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Old 02-25-19, 08:23 AM
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I don't know your route, but if BART is the problem, skip BART, pedal across the Golden Gate Bridge and just ride the perimeter of SF. It's easily done, ping me if you need more info.

Regarding panniers vs. trailer: I recommend rear panniers plus a bar bag as they will limit the amount of stuff she'll bring. The most common first time bike tourist mistake is bringing too much stuff. When it comes to touring: less is more.

And as for mounting her panniers, look for a solution like this: https://www.biketiresdirect.com/prod...-dlx-rear-rack This is the solution we're using on my wife's road bike this summer for a 60 day tour in Europe.

Whatever solution you choose, have several fully loaded practice rides before starting. Have fun and ride safe.
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Old 02-25-19, 12:16 PM
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One thing can be done with a trailer is wear it..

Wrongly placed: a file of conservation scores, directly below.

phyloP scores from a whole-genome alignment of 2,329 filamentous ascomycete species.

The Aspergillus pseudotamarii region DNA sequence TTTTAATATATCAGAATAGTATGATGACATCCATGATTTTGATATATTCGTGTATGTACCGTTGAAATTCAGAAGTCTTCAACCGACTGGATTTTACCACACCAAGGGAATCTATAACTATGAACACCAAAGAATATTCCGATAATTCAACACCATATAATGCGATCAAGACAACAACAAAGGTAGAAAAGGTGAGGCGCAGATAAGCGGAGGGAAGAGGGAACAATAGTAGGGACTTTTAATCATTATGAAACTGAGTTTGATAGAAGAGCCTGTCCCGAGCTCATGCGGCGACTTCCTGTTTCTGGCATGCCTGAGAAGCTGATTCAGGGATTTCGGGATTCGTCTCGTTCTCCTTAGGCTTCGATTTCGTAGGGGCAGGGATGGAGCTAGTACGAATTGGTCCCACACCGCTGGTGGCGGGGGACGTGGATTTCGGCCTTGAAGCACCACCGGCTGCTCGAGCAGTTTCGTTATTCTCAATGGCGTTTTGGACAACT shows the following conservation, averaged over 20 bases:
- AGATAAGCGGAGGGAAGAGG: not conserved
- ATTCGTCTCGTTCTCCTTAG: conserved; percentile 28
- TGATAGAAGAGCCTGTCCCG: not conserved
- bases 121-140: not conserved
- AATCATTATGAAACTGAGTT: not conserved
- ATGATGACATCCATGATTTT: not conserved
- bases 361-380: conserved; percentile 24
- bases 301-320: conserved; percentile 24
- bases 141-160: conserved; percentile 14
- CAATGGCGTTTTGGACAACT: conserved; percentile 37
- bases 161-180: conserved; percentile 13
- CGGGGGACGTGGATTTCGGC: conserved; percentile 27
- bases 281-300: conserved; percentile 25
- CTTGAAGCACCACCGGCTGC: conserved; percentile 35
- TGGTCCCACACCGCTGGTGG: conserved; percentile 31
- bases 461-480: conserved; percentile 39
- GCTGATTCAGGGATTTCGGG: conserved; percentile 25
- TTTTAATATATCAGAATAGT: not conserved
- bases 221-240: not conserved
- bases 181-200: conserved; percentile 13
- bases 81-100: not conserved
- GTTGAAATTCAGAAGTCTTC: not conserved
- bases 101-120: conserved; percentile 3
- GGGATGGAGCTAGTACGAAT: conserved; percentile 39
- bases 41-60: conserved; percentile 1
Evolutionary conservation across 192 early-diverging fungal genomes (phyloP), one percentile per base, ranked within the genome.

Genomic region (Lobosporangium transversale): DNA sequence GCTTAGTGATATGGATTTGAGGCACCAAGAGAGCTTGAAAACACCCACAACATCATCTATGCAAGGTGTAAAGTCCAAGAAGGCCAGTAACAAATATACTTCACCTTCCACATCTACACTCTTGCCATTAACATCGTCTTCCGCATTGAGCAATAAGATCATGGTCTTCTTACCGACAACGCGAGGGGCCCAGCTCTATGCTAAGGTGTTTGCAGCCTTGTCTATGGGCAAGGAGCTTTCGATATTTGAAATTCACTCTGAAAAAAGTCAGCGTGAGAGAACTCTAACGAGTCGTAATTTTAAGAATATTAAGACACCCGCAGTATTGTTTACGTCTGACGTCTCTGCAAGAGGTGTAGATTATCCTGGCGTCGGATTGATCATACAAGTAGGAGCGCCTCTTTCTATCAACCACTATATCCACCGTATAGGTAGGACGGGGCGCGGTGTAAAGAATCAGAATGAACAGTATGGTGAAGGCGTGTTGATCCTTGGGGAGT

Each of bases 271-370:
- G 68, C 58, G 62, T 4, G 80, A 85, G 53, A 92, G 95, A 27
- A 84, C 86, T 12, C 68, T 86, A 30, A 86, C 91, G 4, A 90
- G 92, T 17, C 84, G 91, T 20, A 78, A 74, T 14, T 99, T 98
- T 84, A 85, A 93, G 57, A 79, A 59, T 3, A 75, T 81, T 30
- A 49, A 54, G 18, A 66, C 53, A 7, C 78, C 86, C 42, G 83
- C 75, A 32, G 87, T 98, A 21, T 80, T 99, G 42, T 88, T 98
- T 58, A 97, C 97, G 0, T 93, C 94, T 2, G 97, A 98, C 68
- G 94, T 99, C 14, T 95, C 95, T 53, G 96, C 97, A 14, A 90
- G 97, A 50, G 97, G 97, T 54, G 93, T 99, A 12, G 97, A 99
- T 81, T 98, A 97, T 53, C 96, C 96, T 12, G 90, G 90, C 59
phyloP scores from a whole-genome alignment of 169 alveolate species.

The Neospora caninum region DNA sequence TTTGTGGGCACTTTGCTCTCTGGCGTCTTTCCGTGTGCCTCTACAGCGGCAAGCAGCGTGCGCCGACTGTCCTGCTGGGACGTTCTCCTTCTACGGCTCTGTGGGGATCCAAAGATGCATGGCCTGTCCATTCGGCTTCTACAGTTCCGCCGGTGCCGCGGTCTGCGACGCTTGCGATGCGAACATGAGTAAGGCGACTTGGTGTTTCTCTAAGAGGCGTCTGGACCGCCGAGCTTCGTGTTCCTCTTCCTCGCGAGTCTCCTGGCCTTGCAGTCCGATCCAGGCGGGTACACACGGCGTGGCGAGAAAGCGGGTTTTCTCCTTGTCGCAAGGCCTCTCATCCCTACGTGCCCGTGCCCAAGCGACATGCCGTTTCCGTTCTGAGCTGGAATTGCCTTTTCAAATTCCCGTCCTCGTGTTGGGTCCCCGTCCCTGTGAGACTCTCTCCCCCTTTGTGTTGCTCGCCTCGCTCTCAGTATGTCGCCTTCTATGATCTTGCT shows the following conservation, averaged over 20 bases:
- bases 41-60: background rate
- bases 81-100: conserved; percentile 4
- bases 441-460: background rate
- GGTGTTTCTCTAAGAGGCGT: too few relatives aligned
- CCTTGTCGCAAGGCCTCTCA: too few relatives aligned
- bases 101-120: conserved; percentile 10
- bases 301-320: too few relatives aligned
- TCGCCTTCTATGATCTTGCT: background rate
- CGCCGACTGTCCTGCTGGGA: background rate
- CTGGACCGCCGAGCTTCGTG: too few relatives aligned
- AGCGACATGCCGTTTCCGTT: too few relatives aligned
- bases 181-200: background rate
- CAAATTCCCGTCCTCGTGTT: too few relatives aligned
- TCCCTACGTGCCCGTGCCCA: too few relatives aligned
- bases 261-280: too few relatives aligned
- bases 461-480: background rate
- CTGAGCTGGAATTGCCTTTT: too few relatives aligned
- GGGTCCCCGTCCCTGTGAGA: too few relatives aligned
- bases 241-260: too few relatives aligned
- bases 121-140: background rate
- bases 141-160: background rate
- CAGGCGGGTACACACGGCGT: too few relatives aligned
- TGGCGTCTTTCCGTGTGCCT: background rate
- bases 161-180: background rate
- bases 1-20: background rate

a dry bag with backpack straps was made by canoe explorers, to wear while they carried their canoes between bodies of water.

the act of doing that is called Portaging .. so the pack is a Portage Pack.. Put one in your bike trailer, straps up, and you can wear the trailer too..
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Old 02-25-19, 12:20 PM
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This topic has been discussed quite a bit.

I've tried both. For a variety of reasons, I retired the trailers. Panniers are so much simpler.

Last edited by Bikesplendor; 02-25-19 at 12:59 PM.
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Old 02-25-19, 12:58 PM
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Originally Posted by cyclezealot View Post
I am encouraging a friend to do a very special nonsupported special tour of the California coast. She is new to touring. She hasn't a touring bike with eyelets. Her only option is to use a friend's trailer. ( She is not a minimalist.)
But the beauty of this tour has her psyched.
For those who have an option between a trailer vs panniers. What are the issues of touring with a trailer? ? Sway.?
Q. Bike trailers. Love them or hate them. Thanks.
Rackless bags, compact gear?

Single rack with eyelet alternative (Old Man Mountain for example)?